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Remote I-9 Inspection Is Here to Stay for Another 30 days (until September 19)

Today, Immigration and Customs Enforcement (ICE) announced yet another 30-day extension of its remote Form I-9 document inspection allowance as COVID-19 continues to impact employers and workers across the country.

Introduced in late March, remote inspection (or what I call “virtual verification”) is a special, temporary policy which enables remote employers to review identity and work authorization documents remotely (through video, email, etc.) , rather than meet in-person as is normally required under the Form I-9 rules.

But wait, there’s a catch! Employers inspecting documents remotely must conduct a physical inspection of the documents once “normal business operations resume” – a phrase that most HR managers find exceedingly vague considering that nobody really knows what is truly “normal’ these days.

What we do know is that ICE intends virtual verification to be a temporary reprieve. Under their initial announcement, the policy was put in place for a period of 60 days OR within 3 business days after the termination of the National Emergency, whichever comes first.

Since then, the agency has issued a series of 30-day extensions, the latest of which was just announced today. Per ICE’s memo, employers may continue to use the virtual verification process for their newly hired workers and reverifications until September 19, 2020.

Virtual Verification Recap

As we’ve discussed extensively on this blog, the virtual verification option comes with a few “strings attached” that should be considered by any HR department looking to utilize this path to complete I-9s or conduct reverifications. Here is what you need to know.

In order to use virtual I-9 verification, employers must:

  1. Have employees working remotely or otherwise be subject to lockdown protocols (see our blog here for determining if you qualify)
  2. Inspect the employee’s documents remotely (e.g., by video, email, secure upload, etc.)
  3. For new hires, ensure the I-9 is completed (both Sections 1 and 2) within 3 days of the employee’s start date
  4. For reverifications, ensure Section 3 is completed before the employee’s work authorization expires
  5. Maintain copies of the documents inspected remotely
  6. Maintain written documentation of the remote onboarding and telework policy for each employee
  7. Write “Remote inspection completed on xx/xx/xxxx” in the Section 2 Additional Information box or Section 3 for reverifications (the specific language here is relatively new – see our blog here for more information)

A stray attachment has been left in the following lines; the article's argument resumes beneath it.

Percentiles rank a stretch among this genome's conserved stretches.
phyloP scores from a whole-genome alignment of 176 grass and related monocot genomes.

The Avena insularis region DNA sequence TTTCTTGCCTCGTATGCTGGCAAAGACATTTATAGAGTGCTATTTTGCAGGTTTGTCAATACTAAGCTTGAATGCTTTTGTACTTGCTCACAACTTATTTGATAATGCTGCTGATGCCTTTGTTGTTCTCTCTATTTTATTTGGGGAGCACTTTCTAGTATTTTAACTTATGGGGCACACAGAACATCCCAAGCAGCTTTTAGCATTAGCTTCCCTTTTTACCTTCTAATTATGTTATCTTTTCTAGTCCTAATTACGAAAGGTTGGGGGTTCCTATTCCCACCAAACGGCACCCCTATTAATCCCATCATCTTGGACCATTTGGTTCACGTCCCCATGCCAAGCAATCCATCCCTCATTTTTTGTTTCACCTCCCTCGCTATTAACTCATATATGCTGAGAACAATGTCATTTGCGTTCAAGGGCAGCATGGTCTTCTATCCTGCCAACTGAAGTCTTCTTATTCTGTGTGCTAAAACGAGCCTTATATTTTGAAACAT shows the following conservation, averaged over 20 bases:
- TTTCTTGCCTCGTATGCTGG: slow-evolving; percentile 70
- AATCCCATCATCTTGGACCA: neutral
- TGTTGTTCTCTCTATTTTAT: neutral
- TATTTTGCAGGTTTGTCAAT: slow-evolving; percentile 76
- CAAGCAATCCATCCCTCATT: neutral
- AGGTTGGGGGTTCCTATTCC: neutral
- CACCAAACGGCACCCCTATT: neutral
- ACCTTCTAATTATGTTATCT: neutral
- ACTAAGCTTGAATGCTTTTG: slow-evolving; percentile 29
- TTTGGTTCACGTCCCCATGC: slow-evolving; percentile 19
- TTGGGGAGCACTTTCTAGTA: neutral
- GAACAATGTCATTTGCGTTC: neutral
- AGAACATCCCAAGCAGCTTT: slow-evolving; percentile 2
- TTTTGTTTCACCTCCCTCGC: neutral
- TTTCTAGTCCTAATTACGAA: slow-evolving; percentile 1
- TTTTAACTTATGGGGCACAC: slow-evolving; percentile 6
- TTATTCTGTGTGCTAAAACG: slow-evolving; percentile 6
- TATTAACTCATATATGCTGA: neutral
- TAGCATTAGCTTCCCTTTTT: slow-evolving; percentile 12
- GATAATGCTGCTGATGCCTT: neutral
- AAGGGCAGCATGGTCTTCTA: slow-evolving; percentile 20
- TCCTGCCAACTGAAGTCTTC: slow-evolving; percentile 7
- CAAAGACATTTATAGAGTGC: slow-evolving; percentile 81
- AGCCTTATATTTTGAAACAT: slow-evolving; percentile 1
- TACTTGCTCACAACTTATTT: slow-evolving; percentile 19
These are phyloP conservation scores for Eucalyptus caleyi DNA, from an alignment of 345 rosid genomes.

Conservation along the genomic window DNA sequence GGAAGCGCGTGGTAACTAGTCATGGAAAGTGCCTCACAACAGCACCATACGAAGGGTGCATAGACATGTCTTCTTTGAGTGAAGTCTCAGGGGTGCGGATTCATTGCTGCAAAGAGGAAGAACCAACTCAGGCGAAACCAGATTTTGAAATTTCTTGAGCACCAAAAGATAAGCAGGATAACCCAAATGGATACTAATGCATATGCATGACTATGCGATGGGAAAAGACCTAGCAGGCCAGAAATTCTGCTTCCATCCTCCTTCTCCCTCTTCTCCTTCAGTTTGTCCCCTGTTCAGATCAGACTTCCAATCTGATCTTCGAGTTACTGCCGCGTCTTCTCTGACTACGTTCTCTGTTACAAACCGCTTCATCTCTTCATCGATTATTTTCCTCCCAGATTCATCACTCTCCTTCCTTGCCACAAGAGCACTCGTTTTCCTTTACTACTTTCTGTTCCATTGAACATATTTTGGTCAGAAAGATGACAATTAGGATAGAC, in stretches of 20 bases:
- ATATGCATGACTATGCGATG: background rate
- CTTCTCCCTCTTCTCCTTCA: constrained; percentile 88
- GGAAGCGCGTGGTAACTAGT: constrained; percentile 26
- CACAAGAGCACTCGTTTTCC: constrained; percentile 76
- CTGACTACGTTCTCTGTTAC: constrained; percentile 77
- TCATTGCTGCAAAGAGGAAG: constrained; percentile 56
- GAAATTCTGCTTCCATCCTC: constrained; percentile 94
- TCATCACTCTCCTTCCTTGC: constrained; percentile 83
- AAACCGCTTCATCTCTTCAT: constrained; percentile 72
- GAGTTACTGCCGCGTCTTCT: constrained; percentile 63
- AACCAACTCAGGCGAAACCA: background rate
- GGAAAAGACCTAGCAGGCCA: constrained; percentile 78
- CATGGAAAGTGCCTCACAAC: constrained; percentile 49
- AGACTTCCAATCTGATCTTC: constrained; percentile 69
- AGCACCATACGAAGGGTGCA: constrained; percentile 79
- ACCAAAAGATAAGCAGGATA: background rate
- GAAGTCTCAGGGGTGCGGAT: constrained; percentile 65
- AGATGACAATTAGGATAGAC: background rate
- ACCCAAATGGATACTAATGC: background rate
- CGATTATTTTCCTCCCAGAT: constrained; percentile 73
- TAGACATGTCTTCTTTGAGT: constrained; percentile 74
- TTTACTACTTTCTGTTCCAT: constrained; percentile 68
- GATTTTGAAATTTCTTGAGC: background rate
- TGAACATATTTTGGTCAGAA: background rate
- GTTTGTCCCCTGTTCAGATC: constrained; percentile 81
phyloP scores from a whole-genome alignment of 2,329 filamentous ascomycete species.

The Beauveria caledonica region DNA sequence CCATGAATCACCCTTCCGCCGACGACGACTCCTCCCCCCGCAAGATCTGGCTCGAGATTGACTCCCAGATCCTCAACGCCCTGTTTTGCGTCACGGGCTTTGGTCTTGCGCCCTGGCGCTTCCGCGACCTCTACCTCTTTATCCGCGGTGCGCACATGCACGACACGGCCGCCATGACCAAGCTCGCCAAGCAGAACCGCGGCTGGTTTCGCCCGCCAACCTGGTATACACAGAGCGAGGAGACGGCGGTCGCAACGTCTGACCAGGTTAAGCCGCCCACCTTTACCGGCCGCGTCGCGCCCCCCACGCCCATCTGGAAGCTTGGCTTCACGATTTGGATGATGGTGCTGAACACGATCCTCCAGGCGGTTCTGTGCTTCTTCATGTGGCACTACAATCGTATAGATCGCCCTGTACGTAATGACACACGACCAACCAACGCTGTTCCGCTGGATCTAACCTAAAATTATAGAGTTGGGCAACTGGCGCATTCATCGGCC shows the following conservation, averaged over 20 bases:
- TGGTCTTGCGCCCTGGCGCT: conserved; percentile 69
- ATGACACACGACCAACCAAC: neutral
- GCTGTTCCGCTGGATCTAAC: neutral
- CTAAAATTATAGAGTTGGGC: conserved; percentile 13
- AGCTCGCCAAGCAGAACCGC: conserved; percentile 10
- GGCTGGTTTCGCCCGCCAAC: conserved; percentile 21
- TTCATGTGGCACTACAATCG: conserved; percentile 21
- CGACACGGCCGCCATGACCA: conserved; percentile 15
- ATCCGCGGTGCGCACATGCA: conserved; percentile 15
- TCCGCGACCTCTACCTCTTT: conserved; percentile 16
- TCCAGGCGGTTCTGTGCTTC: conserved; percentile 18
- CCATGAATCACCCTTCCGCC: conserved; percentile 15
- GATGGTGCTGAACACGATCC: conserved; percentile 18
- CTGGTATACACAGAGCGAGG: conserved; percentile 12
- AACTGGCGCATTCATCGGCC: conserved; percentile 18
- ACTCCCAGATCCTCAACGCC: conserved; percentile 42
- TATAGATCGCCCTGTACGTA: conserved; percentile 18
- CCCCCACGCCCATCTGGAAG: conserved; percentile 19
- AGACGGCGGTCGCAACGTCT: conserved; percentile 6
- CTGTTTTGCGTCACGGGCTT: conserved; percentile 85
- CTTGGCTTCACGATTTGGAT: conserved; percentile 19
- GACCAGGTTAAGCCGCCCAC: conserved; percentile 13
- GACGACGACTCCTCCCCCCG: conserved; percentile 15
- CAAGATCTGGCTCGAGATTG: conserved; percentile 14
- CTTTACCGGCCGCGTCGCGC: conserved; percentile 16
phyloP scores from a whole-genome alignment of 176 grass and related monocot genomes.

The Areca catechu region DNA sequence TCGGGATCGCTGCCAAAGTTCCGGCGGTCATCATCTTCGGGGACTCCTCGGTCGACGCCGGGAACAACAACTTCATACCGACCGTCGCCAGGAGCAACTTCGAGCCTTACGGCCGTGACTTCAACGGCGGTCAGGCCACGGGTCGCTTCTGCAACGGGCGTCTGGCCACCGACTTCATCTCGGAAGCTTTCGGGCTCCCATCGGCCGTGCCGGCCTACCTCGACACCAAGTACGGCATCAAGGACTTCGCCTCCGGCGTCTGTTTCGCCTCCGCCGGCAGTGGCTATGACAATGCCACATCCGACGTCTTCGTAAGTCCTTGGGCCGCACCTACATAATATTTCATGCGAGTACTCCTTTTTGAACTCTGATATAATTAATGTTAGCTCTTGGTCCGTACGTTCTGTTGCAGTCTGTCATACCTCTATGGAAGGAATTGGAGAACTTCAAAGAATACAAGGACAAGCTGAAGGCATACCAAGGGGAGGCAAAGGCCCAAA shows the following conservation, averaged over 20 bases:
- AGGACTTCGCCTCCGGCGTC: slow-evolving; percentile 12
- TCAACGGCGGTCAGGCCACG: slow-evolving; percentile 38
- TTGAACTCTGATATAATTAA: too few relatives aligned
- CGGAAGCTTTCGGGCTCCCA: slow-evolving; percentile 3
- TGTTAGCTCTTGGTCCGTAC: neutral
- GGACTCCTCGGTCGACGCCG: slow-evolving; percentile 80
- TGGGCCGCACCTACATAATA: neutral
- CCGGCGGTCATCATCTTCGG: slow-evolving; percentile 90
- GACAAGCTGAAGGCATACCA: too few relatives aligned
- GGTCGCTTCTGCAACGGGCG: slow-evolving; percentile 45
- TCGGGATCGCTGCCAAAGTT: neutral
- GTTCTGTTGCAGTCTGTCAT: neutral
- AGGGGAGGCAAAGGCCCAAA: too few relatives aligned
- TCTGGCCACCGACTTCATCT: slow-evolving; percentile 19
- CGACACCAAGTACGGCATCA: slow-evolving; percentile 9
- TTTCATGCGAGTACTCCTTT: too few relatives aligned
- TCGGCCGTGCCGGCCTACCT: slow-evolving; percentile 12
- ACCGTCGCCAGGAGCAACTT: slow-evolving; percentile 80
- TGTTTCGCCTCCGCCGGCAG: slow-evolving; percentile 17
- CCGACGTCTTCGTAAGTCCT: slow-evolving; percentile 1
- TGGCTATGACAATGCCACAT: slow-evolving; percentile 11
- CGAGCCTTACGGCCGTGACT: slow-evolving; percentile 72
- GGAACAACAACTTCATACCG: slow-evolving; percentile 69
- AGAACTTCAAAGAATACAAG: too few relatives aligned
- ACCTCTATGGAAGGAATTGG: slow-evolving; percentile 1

8. Ensure that a physical in-person inspection is performed within 3 days after normal business operations resume, and the Form I-9 is updated accordingly 

Should employers continue using virtual verification?

For some organizations, virtual verification has been extraordinarily helpful. Employers operating remotely can safely onboard their new employees (or reverify existing ones) without risking the safety and health of the HR department and the newly hired workers themselves. Employers using electronic I-9 systems, in particular, have quickly adapted to the virtual process using helpful tools such as employee document capture and upload, COVID-19 follow-up tracking, and advanced reporting.

Other organizations have opted to go a different route, and use authorized representatives (which may include the new hire’s friend or family member) to conduct an in-person verification on the employer’s behalf. As we’ve discussed in the past, the authorized representative path has a lot of advantages over virtual verification, not the least of which is the fact that it’s always an available option for employers – not subject to sudden policy termination.

It’s also worth noting that the authorized representative option involves just one verification (in-person) as compared with the virtual verification option which essentially requires two steps (a virtual and an in-person verification). HR departments looking for tips and tricks on how to successfully setup an authorized representative process should check out our detailed blog here. 

When will the virtual verification policy end?

As they have done in prior alerts, ICE noted that they will “continue to monitor the ongoing national emergency and provide updated guidance as needed.” In addition, ICE notes that “[E]mployers are required to monitor the DHS and ICE websites for additional updates regarding when the extensions will be terminated, and normal operations will resume.”

LawLogix is also monitoring the situation too, and we’ll continue to provide timely updates and practice advisories as new information becomes available. In the meantime, please drop us a line if you have questions or if we can assist in helping your organization with I-9 and E-Verify services during these challenging times.

About John Fay

John Fay is an immigration attorney and technologist with a deep applied knowledge of I-9 compliance and E-Verify rules and procedures. During his career, John has advised human resource managers and executives on a wide variety of corporate immigration compliance issues, including the implementation of electronic I-9 systems. In his current role, John serves as President at the LawLogix division of Hyland Software, Inc., where he oversees all aspects of the division’s operations and provides strategic leadership and direction in the development and support of Form I-9, E-Verify, and immigration case management software solutions.

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